Several years ago, before the pandemic, there were a lot of stories about unpaid interns—at news organizations, p.r. firms, book publishers and the like—getting a raw deal, and the complaint that only well-off college student or graduates (with the proper connections) could afford to fetch a bagel for Mr. Fitzgerald or look up the correct spelling of “Kissinger” for Miss Santos. The stir caused some companies to rectify that situation, and boast about it, but today, with so many businesses in the dumps I don’t read much about interns at all.
When I published weekly newspapers we usually had two or three interns each semester, and while they didn’t receive a paycheck, the work wasn’t meaningless. Editors interviewing prospective interns made clear they didn’t have time for college-credit layabouts and they’d have to crank, whether in the listings department or helping reporters research stories. (The art department was immune from the kids; they got too persnickety on deadline days.) The best of the lot were later employed—in my case, Baltimore’s City Paper and New York Press—the following year. In the picture below at a Baltimore bar on St. Patrick’s Day, Granville Greene (flanked by me and a fellow name Gary who delivered newspapers every Wednesday) flashes his trademark look of amazement, one that wasn’t just reserved for a Polaroid snap like this one.
Granville (now around 60 and author of 2017’s The Mezcal Rush), was an editorial intern supervised by Phyllis Orrick and me in the spring of 1985. He was rambunctious, curious, not afraid to joke around or offend (usually sales representatives) staff members and once he graduated from Johns Hopkins in May, was hired as a fulltime reporter. He instantly blended in with our crew, whether in croquet matches, interrogating unsuspecting political candidates at bull-roast fundraisers in Northeast Baltimore or bringing an armful of Miller 32 oz. King Kans late at night when we worked on a “Best of Baltimore” issue. One fall afternoon, an “off” day at the paper, six of us went to the home of Granville’s parents and played badminton after many tumblers of Jameson’s. It was exhilarating, but stupidly I played barefoot and when spiking a birdie at one point, landed hard on the concrete court and was stuck with crutches for six weeks. The only benefit was that cabs on N. Charles St. gave me preference.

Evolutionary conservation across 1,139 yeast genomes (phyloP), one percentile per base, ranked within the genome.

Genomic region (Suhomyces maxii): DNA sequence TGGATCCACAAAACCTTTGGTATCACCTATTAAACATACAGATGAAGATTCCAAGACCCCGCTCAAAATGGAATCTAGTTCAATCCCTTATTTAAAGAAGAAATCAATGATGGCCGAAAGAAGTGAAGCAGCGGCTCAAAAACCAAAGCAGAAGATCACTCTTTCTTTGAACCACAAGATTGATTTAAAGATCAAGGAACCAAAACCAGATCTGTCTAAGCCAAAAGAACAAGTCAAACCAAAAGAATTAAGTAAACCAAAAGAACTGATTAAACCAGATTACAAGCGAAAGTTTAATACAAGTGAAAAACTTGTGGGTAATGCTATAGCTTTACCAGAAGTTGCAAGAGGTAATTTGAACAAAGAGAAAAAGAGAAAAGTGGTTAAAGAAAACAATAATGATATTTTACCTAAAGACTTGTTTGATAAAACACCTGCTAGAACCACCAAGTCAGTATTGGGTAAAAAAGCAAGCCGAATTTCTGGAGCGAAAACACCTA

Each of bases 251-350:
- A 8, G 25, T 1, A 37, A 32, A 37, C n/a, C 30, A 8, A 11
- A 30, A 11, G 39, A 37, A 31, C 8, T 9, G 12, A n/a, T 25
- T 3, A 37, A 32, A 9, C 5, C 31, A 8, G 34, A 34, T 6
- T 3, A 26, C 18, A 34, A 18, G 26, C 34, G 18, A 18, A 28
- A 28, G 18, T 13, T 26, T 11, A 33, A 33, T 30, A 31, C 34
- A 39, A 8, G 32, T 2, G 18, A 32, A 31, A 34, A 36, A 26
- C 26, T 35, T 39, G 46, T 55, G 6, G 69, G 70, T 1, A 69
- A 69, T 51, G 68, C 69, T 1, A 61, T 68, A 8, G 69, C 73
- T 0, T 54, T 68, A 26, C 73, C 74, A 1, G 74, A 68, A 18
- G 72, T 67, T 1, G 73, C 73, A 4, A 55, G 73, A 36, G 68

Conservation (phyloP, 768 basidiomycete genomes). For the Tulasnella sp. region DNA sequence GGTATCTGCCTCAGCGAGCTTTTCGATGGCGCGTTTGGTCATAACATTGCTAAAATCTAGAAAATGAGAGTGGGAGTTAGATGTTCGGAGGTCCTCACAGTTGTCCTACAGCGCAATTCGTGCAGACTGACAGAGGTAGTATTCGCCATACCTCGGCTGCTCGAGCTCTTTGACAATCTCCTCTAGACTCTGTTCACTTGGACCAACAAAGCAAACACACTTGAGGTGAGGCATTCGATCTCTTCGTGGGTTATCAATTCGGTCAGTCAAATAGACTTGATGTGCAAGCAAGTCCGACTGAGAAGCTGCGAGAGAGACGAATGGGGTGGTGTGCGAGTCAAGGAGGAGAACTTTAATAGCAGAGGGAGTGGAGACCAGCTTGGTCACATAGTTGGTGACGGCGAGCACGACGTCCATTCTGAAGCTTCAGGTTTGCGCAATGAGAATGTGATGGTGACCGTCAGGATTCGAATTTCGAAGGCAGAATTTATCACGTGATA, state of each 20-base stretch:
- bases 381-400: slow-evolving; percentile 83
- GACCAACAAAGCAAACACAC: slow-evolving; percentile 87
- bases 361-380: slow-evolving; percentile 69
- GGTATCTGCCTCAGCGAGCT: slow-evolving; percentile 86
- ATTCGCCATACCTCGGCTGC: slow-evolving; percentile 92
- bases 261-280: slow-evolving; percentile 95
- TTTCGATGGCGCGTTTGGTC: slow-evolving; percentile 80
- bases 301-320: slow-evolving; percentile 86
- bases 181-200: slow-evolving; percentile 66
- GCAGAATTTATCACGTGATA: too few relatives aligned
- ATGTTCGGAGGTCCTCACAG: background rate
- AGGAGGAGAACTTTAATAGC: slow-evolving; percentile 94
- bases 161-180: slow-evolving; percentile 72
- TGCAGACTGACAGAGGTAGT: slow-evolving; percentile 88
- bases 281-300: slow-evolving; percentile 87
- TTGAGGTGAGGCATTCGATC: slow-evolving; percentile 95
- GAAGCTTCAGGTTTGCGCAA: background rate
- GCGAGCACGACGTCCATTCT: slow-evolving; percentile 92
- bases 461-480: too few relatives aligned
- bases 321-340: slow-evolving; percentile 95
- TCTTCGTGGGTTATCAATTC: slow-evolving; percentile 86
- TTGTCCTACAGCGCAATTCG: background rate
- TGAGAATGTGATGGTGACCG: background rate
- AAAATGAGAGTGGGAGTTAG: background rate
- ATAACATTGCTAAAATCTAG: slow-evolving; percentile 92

One of Granville’s most memorable articles was about staying, on successive nights, at the skuzzy Congress Hotel downtown (the Marble Bar was in the basement) and the posh Peabody Hotel in Mt. Vernon (too pricey for Baltimore, its run was short). The paper picked up the tab (my business partner Alan Hirsch rolled his eyes at the bill, but we were at a point that such an expense was affordable), and Granville’s cover story was one of the year’s best. (Although 21, and a cool and crazy cat, Granville was unequivocal in which hotel he preferred; the luxe Peabody, since he found the roaches and winos at the Congress “gnarly.”) He wasn’t privy to my future publishing plans, but at the Club Charles one night he took me aside, and said: “You should sell City Paper, man, and we’ll start a paper in New York, just sleep on couches and run it guerilla-style. That’s the ticket, man.” I admired his intuition (which was uncanny), but almost 10 years older, I told him my days of “wherever my hat is that’s my home” were over, man.
Look at the clues to figure out what year it is: The first Martin Luther King, Jr. Day is observed; Ernest Burkhart, the man played by Leonardo DiCaprio in Killers of the Flower Moon, dies; Sam Cooke is inducted into the now-bogus Rock and Roll Hall of Fame; the U.S. Senate passes a treaty outlawing genocide (!); Andrew Tate is born and Scatman Crothers dies; Jonathan Pollard pleads guilty to espionage for selling U.S. intelligence to Israel; Mike Tyson becomes youngest heavyweight champ; Lady Gaga is born and Benny Goodman dies; Art Spiegelman’s Maus is published; and Simple Minds’ “Alive and Kicking” is #17 on Billboard’s year-end chart.
—Follow Russ Smith on Twitter: @MUGGER2023